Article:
It’s deadly being green

The proof is in:  pesticides are poisoning frogs.  See my recent article for Blue Ridge Press as it appeared in the Yonkers Tribune,   the Ames Tribune and (from the frog’s perspective) the Adirondack Daily Enterprise.  Blue Ridge Press is a non-profit environmental news service, providing features and commentary to community newspapers around the U.S.   Other publications printing the article include: Westchester Guardian (NY) Clarke County … Continue reading It’s deadly being green

Middle-aged Aquarius

The year 2012 might be remembered for many things – the re-election of Barak Obama, the legalization of marijuana, or the downfall of Lance Armstrong.  But it also was the year that some of our landmark environmental laws turned 40.   Here’s my end-of-year birthday homage to one of them.  It’s called: Middle Aged Aquarius: The Marine Mammal Protection Act Turns 40 Laura Lyell carves through … Continue reading Middle-aged Aquarius

What’s in a name?

When it comes to ecolabeling, a lot.  Or not so much.  It depends.  Ecolabels have become a fundamental part of the green consumer movement, mushrooming in numbers over the past 20 years and encompassing everything from seafood to appliances to houses.  But does that seal of approval on your latest purchase really matter?  Does certification of a product to some “green” standard really help the … Continue reading What’s in a name?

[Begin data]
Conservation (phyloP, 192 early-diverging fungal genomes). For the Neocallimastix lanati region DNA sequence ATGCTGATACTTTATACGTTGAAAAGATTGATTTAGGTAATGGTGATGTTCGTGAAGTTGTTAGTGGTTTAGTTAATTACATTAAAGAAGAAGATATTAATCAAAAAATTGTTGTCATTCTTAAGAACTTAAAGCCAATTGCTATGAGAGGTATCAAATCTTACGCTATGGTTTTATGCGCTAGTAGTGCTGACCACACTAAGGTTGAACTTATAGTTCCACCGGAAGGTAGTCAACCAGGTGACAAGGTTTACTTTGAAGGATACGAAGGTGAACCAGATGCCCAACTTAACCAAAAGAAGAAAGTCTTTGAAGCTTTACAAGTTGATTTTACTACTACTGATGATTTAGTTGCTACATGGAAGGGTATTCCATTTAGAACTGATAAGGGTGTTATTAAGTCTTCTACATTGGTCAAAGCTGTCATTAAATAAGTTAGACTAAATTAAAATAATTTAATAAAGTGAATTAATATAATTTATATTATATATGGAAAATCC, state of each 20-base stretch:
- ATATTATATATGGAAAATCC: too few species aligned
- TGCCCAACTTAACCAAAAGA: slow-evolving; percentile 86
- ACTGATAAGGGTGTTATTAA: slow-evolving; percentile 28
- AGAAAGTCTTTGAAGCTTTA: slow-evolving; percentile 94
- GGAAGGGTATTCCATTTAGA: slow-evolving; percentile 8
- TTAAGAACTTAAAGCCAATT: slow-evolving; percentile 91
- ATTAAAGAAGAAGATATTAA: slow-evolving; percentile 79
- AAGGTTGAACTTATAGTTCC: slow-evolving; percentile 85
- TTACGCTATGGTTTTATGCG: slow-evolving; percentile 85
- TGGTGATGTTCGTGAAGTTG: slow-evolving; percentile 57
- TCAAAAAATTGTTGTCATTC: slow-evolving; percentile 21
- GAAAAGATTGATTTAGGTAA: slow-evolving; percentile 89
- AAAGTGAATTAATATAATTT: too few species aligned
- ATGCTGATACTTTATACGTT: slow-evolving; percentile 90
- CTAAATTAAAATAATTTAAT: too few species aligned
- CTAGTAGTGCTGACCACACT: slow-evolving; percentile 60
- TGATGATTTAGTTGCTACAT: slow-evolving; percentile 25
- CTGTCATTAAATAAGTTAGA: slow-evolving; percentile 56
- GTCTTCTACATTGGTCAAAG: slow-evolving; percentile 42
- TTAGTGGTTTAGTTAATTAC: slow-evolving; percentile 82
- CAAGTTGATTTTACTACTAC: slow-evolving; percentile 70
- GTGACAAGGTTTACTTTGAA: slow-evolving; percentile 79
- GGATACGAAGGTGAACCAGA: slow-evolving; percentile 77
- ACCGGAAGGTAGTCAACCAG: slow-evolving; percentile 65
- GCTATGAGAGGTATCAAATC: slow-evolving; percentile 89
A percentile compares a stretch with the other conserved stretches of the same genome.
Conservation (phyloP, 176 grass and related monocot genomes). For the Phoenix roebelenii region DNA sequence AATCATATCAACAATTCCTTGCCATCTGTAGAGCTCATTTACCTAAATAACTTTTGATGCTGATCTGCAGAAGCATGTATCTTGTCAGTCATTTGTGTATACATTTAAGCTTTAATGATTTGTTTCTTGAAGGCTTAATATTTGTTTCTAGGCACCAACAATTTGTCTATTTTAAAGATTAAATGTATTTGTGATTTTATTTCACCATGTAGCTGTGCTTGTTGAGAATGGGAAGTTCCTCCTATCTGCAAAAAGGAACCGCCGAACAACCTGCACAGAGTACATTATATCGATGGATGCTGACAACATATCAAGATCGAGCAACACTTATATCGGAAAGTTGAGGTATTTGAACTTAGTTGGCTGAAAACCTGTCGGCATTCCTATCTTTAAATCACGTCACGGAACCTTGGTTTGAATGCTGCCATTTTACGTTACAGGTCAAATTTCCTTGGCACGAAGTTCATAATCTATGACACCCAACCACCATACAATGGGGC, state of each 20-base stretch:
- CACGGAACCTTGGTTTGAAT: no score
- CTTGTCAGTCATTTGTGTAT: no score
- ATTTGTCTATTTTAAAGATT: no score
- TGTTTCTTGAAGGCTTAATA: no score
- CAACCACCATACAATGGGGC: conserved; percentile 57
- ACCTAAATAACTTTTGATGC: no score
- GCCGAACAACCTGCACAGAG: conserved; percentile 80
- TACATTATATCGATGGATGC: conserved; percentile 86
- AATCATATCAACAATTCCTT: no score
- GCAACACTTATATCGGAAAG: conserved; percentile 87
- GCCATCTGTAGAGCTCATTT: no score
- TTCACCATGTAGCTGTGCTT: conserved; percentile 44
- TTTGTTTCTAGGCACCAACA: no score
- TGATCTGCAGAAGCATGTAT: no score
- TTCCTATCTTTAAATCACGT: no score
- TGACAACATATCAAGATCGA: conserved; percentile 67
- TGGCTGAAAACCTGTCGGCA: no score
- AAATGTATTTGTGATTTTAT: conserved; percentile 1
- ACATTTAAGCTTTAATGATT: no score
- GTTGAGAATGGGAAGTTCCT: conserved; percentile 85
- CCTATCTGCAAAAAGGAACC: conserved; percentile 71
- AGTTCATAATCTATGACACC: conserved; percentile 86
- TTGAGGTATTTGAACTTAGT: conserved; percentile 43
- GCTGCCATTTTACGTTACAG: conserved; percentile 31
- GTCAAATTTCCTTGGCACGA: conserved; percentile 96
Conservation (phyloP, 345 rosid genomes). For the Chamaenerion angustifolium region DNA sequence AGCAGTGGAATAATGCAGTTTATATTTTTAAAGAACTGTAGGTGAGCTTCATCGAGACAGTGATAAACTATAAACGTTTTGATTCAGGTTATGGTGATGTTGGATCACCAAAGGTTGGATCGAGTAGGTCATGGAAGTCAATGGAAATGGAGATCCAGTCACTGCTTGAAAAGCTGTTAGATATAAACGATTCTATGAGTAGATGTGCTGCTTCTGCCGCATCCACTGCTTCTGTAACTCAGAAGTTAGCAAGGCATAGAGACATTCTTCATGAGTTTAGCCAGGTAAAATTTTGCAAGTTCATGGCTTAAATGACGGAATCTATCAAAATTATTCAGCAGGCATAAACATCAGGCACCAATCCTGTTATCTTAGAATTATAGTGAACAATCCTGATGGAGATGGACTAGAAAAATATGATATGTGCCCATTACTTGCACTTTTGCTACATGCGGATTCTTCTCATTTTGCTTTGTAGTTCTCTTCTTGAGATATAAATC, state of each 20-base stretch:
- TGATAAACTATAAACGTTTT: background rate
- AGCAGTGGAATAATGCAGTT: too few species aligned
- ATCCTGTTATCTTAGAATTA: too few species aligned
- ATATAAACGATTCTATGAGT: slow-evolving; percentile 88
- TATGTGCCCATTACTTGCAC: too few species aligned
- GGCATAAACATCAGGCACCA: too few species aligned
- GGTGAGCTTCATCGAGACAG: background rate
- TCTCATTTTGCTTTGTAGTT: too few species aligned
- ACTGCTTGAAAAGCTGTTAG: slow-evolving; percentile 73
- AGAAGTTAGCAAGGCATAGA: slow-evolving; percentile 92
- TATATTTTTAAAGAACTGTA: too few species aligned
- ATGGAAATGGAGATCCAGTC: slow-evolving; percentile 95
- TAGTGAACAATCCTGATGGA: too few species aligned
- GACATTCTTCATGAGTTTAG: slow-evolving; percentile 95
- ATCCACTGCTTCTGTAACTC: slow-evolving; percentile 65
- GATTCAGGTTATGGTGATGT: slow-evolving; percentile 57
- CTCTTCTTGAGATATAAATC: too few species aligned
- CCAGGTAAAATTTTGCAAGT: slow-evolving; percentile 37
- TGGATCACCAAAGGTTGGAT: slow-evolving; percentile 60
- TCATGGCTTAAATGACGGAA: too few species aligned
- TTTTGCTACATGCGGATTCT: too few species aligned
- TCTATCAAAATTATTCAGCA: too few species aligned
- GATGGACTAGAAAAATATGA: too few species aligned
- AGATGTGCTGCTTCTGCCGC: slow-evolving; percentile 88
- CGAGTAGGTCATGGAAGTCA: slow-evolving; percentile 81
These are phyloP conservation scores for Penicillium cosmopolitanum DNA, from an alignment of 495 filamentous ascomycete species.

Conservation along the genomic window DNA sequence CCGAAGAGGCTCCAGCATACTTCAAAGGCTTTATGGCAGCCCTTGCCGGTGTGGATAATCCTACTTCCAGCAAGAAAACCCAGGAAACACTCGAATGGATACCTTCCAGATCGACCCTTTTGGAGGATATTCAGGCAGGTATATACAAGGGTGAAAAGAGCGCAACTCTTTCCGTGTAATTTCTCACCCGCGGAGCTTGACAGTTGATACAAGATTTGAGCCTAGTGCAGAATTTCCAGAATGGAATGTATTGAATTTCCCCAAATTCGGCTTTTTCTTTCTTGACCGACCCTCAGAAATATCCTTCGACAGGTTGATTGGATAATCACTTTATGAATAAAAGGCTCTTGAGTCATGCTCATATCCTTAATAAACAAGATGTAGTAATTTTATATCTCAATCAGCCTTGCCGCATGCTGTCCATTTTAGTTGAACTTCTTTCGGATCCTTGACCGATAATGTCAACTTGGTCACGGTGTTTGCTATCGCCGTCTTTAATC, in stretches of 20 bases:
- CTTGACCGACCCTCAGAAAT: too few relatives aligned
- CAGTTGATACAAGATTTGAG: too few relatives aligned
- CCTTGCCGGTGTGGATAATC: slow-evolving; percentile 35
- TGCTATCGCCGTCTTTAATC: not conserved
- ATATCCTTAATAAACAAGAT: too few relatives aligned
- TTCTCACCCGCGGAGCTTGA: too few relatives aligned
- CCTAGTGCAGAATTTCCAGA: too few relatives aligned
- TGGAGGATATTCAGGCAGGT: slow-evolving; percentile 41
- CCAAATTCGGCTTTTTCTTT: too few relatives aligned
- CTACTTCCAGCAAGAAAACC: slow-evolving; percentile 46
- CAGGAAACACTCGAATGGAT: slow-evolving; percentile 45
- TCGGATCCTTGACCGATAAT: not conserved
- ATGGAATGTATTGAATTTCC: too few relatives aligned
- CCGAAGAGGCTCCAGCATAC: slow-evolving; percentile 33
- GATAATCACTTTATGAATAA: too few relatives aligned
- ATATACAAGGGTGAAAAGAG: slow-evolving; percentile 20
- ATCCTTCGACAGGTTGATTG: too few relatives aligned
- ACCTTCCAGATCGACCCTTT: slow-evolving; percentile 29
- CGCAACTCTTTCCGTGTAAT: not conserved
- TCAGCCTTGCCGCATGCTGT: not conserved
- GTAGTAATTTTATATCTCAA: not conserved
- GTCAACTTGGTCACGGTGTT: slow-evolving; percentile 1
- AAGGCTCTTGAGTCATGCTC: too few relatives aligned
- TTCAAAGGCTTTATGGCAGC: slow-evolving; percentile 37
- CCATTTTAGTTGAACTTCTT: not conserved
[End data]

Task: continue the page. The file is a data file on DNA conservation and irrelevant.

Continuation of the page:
Are we there yet?

Summer time is road trip time for many people.  But conservation athlete John Davis took a different route last year:  He followed the wildest path possible when he traveled from Key Largo Florida to Canada’s Gaspe peninsula, shunning roads for the rivers, wetlands and woods of eastern North America to complete his cross continental trek.  I wrote about Davis’ journey in this blog when he … Continue reading Are we there yet?

Acknowledging the amazing

Speaking of bird brains, how’s this for train of thought:  last week’s story in the New York Times about bird migration made me think of a quote from a local pastor, which made me think of comedian Lewis C.K.  Trust me, it makes sense.  Really. The Times story reported how researchers at Baylor College of Medicine have identified specific neurons in pigeons’ brains that fire … Continue reading Acknowledging the amazing

Our wildest dreams

Some things are just a given – until they’re not.  And thanks to author Emma Marris, many of us will never look at the world in quite the same way again.  In her recent book, Rambunctious Garden:  Saving Nature in a Post-Wild World, Marris upends some of the most cherished assumptions in ecology and conservation.   In doing so, she skillfully maneuvers through the immediate resistance … Continue reading Our wildest dreams